Many Subaru owners have been faced with the dreaded head gasket failure on their Subaru. There has been much discussion about what the problem is, why it happened etc. I would like to discuss another subject that doesn’t come up often.
Is there any way Subaru will pay for my head gasket repair and how do I get them to do it?
Let’s start out with a few basics and work from there. When you first purchase your Subaru it comes with a factory backed warranty. A 3 year/36,000 mile bumper to bumper and a 5 year 60,000 mile powertrain warranty is standard. If you have head gasket failure within that time you are one of the lucky ones. Once that warranty expires you’re on your own.
Now I would like to share some of my experiences on how Subaru owners whose warranty expired did their homework and were fortunate enough to have Subaru pay for the repair.
For the most part I’ve found that dealing with Subaru of America is a pleasant experience. They are very straight forward reasonable people that want you to be happy with their Subaru. Unfortunately they have to draw a line somewhere or Subaru would have limitless requests of persons wanting their Subarus repaired way outside of warranty.
In the old days of the automotive industry, we wouldn’t think twice if a car had a major mechanical failure at 60,000 miles or more. At 100,000 we thought it was a major milestone and were ready to trade it in on the next car before it broke down.
With advancements in engineering and higher quality control, we’re seeing Subarus and many other makes go well over 300,000 without any major failures as long as a person has kept up on their maintenance.
Now that our expectations have been raised on how long a car should last, we’re thrown a bit of a curve ball when our head gaskets fail before we think they should. Especially if one has been meticulous about their maintenance.
If you happen to be a victim of failing head gaskets on your Subaru there are some things that some of our customers have shared with us that were helpful in getting Subaru to pay for the repair even though the cars were technically out of the warranty period.
1. Check with the dealer for any outstanding campaigns or recalls.
A simple call to any Subaru service department with your VIN # will reveal if there are any outstanding recalls or campaigns relating to your head gaskets. There was a campaign ( WWP-99 ) in which Subaru added a coolant additive and would then provide a 8 year 100,000 mile warranty for external head gasket coolant leakage. Most of those cars are now beyond the limits of the campaign but it never hurts to check.
2. Keep your Subaru maintained and save every receipt.
Even under the factory warranty, Subaru can deny a claim if they believe lack of maintenance contributed to the problem. It’s within your rights to have your maintenance done anywhere you like so don’t let them use that as a reason, but you must be able to provide them with documentation that you have met their minimum maintenance requirements as defined in the warranty manual that came with your Subaru.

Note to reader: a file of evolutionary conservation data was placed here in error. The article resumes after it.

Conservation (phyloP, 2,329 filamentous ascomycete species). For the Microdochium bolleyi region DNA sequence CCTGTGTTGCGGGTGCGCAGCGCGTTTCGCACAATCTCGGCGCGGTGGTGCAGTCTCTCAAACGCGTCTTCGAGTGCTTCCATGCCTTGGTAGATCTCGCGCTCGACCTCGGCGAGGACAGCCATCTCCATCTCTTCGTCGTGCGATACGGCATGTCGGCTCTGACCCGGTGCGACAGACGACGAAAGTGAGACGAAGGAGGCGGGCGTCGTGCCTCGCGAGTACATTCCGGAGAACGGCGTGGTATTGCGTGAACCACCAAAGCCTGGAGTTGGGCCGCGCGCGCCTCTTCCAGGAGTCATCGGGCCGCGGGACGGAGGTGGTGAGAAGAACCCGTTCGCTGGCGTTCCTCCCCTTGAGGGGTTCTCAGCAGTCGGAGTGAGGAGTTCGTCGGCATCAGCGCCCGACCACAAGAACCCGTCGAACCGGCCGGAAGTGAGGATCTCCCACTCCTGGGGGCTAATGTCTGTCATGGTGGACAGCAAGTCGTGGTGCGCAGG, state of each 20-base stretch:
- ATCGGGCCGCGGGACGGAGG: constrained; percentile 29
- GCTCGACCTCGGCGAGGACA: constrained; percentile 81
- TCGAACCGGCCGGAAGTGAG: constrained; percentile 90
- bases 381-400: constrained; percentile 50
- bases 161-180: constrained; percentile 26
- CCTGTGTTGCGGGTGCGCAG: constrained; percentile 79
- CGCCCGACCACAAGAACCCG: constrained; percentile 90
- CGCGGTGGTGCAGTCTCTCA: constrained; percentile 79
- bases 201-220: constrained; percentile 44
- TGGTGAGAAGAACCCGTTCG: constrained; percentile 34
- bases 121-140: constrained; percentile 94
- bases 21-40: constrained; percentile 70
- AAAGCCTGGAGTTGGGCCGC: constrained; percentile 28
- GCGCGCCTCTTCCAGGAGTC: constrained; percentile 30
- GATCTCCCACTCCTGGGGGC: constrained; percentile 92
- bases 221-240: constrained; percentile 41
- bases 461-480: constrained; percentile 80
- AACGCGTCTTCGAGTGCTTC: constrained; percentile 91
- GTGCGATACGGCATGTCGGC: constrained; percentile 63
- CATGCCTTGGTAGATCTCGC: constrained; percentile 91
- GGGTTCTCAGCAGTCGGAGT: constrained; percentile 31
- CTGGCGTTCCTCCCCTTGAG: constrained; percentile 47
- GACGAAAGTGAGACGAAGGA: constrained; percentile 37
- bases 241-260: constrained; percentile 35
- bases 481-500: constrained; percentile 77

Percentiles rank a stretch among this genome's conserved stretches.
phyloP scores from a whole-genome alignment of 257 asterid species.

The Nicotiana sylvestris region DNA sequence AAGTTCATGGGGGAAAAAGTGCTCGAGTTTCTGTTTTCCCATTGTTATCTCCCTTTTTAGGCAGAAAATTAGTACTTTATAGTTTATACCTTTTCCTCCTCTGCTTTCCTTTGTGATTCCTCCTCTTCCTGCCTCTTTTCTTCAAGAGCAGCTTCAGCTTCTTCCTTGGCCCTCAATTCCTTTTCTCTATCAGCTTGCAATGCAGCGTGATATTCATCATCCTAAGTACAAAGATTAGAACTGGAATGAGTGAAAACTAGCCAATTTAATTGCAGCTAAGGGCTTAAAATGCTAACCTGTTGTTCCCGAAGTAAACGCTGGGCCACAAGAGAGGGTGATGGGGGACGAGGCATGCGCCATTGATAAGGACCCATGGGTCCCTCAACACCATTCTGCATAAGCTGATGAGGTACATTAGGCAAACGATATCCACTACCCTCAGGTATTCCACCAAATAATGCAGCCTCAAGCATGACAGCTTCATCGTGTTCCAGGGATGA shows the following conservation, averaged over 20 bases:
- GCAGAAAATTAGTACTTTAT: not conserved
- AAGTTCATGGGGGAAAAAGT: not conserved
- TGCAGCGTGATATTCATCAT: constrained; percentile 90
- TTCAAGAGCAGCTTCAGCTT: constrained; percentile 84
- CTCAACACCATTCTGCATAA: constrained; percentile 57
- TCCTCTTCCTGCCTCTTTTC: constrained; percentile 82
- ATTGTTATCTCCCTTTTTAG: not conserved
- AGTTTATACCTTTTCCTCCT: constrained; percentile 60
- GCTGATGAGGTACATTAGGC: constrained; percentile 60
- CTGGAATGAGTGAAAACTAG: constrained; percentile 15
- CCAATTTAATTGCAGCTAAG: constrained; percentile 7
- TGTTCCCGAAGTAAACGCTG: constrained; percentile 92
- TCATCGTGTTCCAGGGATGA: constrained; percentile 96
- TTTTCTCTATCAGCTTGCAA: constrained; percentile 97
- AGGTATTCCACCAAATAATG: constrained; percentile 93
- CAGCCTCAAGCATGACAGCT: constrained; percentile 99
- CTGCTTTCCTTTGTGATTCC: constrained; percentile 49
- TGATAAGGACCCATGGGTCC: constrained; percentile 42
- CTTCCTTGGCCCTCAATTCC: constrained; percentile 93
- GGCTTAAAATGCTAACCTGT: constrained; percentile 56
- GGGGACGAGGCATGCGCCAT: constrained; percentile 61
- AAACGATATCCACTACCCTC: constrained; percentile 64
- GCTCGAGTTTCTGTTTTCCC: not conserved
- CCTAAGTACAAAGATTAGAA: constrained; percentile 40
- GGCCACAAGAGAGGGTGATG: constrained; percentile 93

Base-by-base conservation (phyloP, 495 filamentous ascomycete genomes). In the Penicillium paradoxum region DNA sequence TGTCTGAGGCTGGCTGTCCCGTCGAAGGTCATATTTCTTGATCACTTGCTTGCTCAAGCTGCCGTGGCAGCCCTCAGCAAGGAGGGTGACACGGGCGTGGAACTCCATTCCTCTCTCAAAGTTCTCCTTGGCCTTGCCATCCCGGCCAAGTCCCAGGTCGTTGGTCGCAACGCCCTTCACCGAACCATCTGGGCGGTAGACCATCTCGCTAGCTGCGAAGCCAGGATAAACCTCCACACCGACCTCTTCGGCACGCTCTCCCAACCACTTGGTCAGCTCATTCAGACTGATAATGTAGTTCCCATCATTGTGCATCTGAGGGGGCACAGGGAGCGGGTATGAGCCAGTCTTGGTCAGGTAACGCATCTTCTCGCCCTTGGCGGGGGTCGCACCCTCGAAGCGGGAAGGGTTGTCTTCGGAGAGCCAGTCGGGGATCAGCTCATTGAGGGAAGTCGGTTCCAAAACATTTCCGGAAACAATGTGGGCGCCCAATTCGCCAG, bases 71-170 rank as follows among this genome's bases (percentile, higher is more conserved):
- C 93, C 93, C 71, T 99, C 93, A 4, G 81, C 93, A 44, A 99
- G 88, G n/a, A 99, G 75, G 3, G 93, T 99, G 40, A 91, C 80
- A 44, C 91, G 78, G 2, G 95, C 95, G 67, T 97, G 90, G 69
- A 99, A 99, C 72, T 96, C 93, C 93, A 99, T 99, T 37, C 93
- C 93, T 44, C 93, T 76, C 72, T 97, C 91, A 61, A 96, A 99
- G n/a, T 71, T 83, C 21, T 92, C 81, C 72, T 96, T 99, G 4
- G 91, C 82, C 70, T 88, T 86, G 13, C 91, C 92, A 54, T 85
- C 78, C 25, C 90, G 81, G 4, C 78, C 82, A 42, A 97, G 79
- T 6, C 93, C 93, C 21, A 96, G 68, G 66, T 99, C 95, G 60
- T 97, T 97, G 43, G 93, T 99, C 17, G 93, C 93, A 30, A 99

3. Put together a history of all the Subarus that you and your family may have purchased over the years.
This may be very good leverage to show them that you are a very loyal client. It may even help on a local level with a Subaru dealer you’ve purchased your car through.
4. Call 1-800-SUBARU3
This is the customer service hotline to begin your effort to get help from Subaru. Once you’ve done all of the above, call Subaru and explain your situation. They will likely refer you to a local Subaru dealer to confirm the issue before discussing things further. They will also likely be in close contact with that dealer.You may even want to ask for an appointment with the regional Subaru rep. for that dealer. It may make sense for him/her to be present when your car is being looked at.
From there things can go in many different directions. Here’s a few examples I’ve heard of.
A customer schedules their appointment with the dealer. The dealer confirms the issue then relays the info to Subaru. From there a decision is made whether or not Subaru the dealer will participate in the repair.
Whether they offer to help will usually be related to all of the above items I discussed. Once it’s been decided you’ll either be told no, or they will offer to fix the car. The level of participation can vary . In some cases the whole repair will be covered by Subaru. In other cases Subaru may say no but the dealer decides to use some of their own discretionary good will fund to help you out. Most dealerships have a fund set aside just for this kind of situation. You may be offered some kind of partial help also. An example may be either a discounted price or a split between you and the dealer.
Keep in mind that if they do opt to help, they will only repair the very minimum that is necessary. If only one head gasket is failing they will only repair one. If that is the case you might inquire how much it would be to add in the second head gasket and timing belt since things will be partially apart anyway and the second gasket may fail in the future.
Smart Service will always be there to repair Subaru head gaskets and we even carry a gasket that we believe is Superior to what Subaru has to offer. If that time comes give us a call and we’ll take good care of you but if there’s a chance that you can get it done and paid for by Subaru it’s worth a little effort.
Based on our customer reports, Subaru is choosing to opt out of helping in most cases but I am writing this because there have been a few that actually did get help from Subaru. The information above is what helped them sway Subaru into partcipating.
If you were successful for you in getting help from Subaru in an out of warranty situation, please share it with us. We’ll pass it on.